"I have decided that I do not like lions. Not one bit. Do you remember when we went to the lion and rhino park last time you came to visit? And that big lion JUMPED at me! He wanted to eat my hands and I was too fast. It's a good thing I was faster than he was. Then you would have had to take me to the hospital and I would have had no hands all because of that lion! And then how would I do so well on my schoolwork? "

He's decided that he is going to save half of all his money so he can buy a plane ticket to the US in 2020. When he gets there, he will run a small business and build a house on the beach with a movie theatre inside. I can come any time I want and he will make me popcorn. That is, if he still remembers me because 2020 is a long time away and how old will I be then? Oh, that is so very old. Maybe I won't be alive then. Maybe HE won't be alive then because, you know, 8 years, that is such a long time.

and then there was this conversation::
"Palesa, who taught you how to drive?"
"My mom did - a long time ago"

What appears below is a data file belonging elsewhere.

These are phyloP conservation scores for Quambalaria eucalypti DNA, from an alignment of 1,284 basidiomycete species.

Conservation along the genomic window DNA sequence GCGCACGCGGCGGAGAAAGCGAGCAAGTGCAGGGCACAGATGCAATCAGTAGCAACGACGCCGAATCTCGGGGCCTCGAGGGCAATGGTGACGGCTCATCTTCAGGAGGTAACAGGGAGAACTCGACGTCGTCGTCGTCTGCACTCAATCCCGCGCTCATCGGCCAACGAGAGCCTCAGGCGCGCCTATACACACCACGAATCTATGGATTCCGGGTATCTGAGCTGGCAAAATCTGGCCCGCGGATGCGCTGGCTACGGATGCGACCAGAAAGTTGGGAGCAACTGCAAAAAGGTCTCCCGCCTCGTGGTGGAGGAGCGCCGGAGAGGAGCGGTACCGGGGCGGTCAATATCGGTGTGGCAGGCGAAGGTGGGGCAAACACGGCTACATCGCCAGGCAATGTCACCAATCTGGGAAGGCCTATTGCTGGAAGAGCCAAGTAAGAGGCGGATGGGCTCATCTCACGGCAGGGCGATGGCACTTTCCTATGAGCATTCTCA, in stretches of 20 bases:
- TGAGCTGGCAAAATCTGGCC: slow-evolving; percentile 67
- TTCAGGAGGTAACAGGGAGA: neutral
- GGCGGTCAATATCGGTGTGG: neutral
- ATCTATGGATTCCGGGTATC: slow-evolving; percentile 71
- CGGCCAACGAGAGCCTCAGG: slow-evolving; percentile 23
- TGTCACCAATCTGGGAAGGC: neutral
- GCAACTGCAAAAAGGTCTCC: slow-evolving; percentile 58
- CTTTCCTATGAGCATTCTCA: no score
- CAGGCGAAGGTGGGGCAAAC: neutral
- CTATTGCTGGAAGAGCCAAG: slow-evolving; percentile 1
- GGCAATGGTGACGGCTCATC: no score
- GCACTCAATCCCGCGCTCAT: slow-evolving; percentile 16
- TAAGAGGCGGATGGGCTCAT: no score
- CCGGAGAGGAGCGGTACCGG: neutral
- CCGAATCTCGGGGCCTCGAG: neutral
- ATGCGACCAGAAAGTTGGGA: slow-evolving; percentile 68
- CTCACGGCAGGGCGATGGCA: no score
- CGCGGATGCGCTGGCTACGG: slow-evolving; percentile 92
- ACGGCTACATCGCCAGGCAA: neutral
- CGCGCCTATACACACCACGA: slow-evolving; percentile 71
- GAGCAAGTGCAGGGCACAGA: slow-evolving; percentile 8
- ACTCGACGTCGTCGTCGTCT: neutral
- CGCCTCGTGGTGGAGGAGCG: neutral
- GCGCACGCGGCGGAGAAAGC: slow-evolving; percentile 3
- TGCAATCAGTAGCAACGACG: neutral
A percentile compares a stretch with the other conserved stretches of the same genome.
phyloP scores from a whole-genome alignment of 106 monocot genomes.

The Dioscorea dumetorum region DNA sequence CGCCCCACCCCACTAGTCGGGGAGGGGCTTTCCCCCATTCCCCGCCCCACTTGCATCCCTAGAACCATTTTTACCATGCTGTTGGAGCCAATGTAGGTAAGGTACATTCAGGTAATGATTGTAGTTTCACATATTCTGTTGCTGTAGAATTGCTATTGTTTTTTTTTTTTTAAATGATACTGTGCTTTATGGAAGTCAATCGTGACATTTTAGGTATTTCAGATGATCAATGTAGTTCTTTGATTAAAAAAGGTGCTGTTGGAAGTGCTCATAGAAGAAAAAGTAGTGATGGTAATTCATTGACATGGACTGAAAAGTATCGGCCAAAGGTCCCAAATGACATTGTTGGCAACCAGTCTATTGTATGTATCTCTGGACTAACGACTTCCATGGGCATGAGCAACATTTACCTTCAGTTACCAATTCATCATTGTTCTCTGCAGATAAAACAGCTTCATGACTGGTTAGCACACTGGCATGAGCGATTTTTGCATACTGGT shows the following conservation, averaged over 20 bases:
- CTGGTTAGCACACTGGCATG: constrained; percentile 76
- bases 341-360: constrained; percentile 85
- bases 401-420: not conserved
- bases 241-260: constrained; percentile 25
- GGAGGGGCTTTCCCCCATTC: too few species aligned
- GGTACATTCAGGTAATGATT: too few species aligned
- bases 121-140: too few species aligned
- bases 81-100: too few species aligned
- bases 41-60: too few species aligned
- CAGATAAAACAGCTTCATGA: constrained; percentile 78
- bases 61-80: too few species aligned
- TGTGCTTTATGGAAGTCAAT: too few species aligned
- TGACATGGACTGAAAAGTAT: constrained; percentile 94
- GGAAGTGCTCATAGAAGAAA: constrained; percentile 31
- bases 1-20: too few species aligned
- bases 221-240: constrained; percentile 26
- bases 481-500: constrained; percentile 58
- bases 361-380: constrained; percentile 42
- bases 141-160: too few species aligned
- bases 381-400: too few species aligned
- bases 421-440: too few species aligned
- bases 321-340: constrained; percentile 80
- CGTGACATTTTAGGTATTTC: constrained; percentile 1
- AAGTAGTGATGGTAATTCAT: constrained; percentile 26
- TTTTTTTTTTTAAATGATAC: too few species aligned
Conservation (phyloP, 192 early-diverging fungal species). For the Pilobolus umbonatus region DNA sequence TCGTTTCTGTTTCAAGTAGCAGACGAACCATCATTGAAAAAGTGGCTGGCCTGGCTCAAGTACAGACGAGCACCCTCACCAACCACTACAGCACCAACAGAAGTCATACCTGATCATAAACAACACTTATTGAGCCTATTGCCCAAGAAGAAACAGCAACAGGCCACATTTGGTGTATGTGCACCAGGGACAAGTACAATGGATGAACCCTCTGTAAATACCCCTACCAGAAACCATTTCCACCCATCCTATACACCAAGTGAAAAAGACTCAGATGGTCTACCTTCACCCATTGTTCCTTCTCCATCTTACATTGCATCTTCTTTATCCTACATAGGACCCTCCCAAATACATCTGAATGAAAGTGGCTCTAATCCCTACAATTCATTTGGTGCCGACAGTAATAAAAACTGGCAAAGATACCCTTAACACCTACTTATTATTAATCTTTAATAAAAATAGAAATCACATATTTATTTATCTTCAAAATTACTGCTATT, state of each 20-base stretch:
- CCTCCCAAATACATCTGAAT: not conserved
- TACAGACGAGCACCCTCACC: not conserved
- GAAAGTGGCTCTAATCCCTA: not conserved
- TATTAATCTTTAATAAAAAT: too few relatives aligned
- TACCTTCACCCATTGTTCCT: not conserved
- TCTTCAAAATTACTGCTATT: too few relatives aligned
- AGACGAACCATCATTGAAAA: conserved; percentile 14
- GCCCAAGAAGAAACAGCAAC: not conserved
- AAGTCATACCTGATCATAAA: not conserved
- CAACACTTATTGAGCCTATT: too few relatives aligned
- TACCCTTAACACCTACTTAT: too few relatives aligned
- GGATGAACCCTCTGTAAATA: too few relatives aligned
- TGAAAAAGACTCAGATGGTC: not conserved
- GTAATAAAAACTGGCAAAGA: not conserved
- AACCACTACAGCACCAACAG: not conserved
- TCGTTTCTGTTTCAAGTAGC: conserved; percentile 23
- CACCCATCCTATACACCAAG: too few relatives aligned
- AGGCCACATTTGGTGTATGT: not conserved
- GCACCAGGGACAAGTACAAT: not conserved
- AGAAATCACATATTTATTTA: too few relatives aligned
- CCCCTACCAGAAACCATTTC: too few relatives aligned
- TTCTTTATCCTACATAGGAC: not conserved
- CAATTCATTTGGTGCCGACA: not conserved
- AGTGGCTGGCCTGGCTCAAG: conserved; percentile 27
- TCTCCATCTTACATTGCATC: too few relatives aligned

"Oh, your mother must be very nice to teach you to drive. Of course she is nice. She is the one who you are like. Is your mother beautiful? Yes, I know she is beautiful because she is your mother and you are beautiful. Palesa, do you look in the mirror every day and know that you are beautiful? You must never listen to any other voices that tell you something bad about yourself. Only the ones that speak the truth that you are beautiful every day no matter what any one else says."

Seriously. Love. This. Kid.

17 February 2012

if you are anything like me....




if you are anything like me, you could do with a little bit of adorable to lighten things up a bit as the week comes to an end...

here you go.
You are welcome.




16 February 2012

she told me it's to carry water


... usually I see people carrying various sizes of yellow jerrycans full of water. Kids bring small ones to school. Laborers tie a scarf around the handle of a large one and sling it over their shoulder as they walk to work.

... in the office, people have various glass bottles on their desk to fill and refill with water each day. The first time you see someone swigging out of a Jack Daniels bottle in the office it sets you back for a moment.

... but when we were deep in the rural areas, I did see women carrying these open necked gourds around - sometimes with a cloth looped around the narrow neck to make it easy to carry. Look at these in their simplicity and beauty. Can we say this is the original East African Nalgine bottle?